Analyse tageszeitlicher Häufungen von Beratungsanlässen ohne Termin in der Allgemeinarztpraxis
Doctors' consultations occurring without an appointment in a general practice lead to disruptions in everyday activities and the dissatisfaction of patients, employees and caregivers. It was studied if, when and why unscheduled consultations occur more frequently, with the goal of determining concrete recommendations valid for all practices. After establishment of the criteria for participation (teaching practice, consultation by appointment, sufficient number of patients), practices were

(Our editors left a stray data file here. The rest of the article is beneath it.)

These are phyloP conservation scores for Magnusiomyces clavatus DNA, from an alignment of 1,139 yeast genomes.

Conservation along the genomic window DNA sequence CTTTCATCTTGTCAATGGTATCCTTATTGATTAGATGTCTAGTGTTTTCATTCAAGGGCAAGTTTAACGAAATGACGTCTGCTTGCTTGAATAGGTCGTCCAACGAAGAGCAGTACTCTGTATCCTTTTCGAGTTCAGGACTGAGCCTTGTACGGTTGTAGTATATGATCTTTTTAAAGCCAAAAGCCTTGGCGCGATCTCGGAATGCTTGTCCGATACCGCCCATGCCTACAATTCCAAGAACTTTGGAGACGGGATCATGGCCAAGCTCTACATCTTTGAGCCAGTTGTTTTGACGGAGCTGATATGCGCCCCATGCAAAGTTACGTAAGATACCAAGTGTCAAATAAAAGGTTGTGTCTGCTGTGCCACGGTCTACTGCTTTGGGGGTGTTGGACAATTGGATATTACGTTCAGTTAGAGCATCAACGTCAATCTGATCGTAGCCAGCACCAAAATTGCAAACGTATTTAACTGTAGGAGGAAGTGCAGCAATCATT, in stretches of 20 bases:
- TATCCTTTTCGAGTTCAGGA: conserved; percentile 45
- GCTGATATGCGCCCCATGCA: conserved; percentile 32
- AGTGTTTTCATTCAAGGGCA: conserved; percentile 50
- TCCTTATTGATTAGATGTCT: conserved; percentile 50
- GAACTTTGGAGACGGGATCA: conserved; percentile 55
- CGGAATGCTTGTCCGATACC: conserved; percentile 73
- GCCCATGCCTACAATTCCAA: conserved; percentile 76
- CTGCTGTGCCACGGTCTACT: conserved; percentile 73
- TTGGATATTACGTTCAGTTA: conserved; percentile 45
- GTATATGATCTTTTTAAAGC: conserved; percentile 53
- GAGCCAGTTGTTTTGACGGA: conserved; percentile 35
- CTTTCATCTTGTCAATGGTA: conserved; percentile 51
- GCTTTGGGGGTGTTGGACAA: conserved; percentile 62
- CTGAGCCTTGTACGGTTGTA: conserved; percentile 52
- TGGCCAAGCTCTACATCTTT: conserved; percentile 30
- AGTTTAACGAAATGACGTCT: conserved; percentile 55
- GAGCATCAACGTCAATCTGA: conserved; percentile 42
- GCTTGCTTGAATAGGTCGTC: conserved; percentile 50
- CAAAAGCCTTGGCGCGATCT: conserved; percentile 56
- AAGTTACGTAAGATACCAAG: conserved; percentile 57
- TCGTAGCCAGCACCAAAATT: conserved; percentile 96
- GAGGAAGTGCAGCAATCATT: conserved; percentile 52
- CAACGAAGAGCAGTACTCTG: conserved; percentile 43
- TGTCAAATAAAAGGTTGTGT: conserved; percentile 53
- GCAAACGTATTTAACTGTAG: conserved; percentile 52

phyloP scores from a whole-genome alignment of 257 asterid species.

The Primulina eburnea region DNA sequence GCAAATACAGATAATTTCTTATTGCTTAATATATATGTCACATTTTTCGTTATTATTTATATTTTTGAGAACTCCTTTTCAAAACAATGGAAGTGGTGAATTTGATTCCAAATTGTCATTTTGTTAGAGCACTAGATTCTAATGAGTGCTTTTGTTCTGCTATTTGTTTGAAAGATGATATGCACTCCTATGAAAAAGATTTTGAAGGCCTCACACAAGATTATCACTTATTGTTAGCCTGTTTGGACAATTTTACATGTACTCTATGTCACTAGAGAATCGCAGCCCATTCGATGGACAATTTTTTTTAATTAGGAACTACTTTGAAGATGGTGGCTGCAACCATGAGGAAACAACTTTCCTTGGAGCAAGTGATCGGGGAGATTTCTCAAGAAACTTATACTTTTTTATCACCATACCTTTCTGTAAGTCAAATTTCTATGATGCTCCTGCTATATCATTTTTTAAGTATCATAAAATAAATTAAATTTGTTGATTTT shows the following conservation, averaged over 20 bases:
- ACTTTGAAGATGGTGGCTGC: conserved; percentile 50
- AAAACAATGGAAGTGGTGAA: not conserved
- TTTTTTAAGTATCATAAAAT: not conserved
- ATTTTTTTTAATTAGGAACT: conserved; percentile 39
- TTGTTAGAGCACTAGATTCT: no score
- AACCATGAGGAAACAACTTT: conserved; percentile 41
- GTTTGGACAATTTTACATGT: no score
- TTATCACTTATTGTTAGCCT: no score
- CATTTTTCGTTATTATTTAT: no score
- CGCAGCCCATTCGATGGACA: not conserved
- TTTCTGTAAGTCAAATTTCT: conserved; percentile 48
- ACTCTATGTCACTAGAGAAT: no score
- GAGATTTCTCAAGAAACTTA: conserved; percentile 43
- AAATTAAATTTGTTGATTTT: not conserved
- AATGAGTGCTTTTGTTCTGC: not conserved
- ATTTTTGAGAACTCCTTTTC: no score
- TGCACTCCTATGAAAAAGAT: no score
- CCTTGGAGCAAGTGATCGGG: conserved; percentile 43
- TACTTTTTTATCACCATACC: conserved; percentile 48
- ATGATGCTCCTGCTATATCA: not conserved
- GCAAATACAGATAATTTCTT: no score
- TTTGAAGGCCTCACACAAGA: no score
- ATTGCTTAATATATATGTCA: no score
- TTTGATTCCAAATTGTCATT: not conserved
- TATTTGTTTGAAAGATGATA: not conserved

... ractices were selected by lottery. With the aid of a patient survey developed specially for the six participating practices, 1125 patients were subsequently polled anonymously on, among other things, date, time and purpose for their visit. The data collection took place from the end of May 2008 until the beginning of November 2008. The patient survey contained multiple choice as well as open-ended questions. All patients who wanted a doctors' consultation without a previously scheduled appointment were supposed to take part in the survey. Fifty percent of the surveys came from urban practices; the others were conducted in rural practices. Each practice was evaluated individually, for the urban group and the rural group accordingly, and for all practices as a whole. The analysis showed that the highest frequency of unscheduled patient visits occurred on Mondays and Thursdays. The other weekdays showed a nearly identical amount. The frequency during certain times of day differed on different days of the week so much that a general analysis of the hourly frequency without consideration of the day made no sense. It could be determined, however, that more patients without appointments showed up in the morning than the afternoon. This was valid for urban and rural practices alike.